How to Write Stronger, More Effective Bullets That Your Clients and Readers Will Love
Copywriting bullet: Short lines of benefit-oriented copy that usually begin with a symbol such as a black dot, a checkmark, or arrow sign.
Have you ever written an ineffective, lacklustre bullet?
I know I have.
I call them “lazy bullets” because they are lacking in power and therefore aren’t doing their “job.”
Coming up with good (or great) bullets takes effort. But it's well worth the effort.
Whether you use them in an email, website, or online sales page, the quality of your bullets can play a major role in whether or not a reader makes it to the end of your copy.
Write subpar bullets, and your reader could very easily become distracted and lose interest in the message you're trying to convey.
Write a great string of bullets, and you'll keep the reader glued to the page and heighten their desire for the product or service you're promoting.
Online readers, who often skim more than they read, love bullets. They break up clumps of text and make the page easier to read. Plus, they quickly grab the readers' attention and give them key information they're looking for to help them make a decision.
To help you write a stronger, more effective series of bullets, I've put together 11 tips:
Keep them short – There are exceptions, but you should try to keep them short – no more than three or four lines max.
Vary the length of your bullets – Some can be one sentence or even a short phrase. Make others two, three, or four sentences in length.
Make them benefit-oriented – This might seem obvious, but I've read too many bullets that just list a feature – with no benefit in sight.
To help you flush out your product's benefits, try consultant Lee R. Van Vechten's "benefit-uncovering" formula: Because it has (FEATURE), you will be able to (ADVANTAGE). What that means to you is (BENEFIT).
Here's an example of this in action:
Because our voice-to-text transition software recognizes punctuation, you will be able to create documents similar in quality to those you type. What that means to you is you'll be able to create the same professional-level document in less time, increasing the speed of your writing so you have more time to focus on coming up with great ideas.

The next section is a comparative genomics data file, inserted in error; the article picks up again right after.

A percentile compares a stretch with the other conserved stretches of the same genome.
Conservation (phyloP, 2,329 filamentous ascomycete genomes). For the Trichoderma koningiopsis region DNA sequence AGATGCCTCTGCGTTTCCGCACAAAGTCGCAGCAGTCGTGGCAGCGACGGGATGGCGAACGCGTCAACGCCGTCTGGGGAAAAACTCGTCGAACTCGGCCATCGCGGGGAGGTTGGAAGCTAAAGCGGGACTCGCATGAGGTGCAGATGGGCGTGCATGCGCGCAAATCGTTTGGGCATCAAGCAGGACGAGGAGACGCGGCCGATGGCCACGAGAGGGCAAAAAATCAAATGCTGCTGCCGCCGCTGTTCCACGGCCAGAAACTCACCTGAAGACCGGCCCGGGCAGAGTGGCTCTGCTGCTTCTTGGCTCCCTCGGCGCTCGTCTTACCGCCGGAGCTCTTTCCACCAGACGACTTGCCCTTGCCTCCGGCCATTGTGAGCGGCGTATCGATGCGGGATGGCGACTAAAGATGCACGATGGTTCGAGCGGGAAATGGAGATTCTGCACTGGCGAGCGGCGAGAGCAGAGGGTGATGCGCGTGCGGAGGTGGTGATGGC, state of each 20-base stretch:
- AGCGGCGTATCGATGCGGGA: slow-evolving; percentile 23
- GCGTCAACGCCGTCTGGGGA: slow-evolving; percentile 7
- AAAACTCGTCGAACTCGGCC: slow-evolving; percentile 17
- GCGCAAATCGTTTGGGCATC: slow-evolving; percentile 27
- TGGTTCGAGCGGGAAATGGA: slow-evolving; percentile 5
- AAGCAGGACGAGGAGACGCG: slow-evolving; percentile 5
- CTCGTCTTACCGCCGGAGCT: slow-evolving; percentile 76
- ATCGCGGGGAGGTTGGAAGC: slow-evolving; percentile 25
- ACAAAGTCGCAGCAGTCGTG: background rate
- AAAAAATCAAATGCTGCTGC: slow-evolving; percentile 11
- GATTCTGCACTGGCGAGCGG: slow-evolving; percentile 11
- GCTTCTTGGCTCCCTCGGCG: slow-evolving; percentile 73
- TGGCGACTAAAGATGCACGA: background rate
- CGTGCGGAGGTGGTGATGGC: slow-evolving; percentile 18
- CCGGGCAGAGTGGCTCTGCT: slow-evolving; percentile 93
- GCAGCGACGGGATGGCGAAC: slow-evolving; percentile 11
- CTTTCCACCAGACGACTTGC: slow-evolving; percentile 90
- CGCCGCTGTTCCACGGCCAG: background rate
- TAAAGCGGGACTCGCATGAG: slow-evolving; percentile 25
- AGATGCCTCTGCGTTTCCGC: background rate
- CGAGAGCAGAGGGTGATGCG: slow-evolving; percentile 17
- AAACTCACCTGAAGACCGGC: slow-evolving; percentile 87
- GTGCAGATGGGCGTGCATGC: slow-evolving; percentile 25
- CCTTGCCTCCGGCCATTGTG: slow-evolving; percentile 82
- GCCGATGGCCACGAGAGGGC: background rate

Whenever possible or appropriate, add facts and figures, and cite studies that give your bullets more credibility – The more proof you can insert into your bullets, the more your reader will believe them.
Add a testimonial – If it makes sense and is relevant, add a testimonial to some of your bullets. It adds credibility and tends to heighten your reader's desire for the solution you're providing.
Avoid "rounded" numbers – Don't say, "Make over $10,000 in the next three days." Use a non-rounded, more specific number: "Make over $11,750 in the next three days." Or instead, you could offer a number range: "Make between $8,000 and $12,000 in the next three days."
Find out what people are saying about similar products – A great idea to "ethically steal" ideas for bullet points for your copy comes from web writer Henry Bingaman. Henry suggests looking at the product reviews for similar products to the one you're promoting. When you come across a benefit, copy and paste the text into your word processing program, and then rephrase it into a bullet point.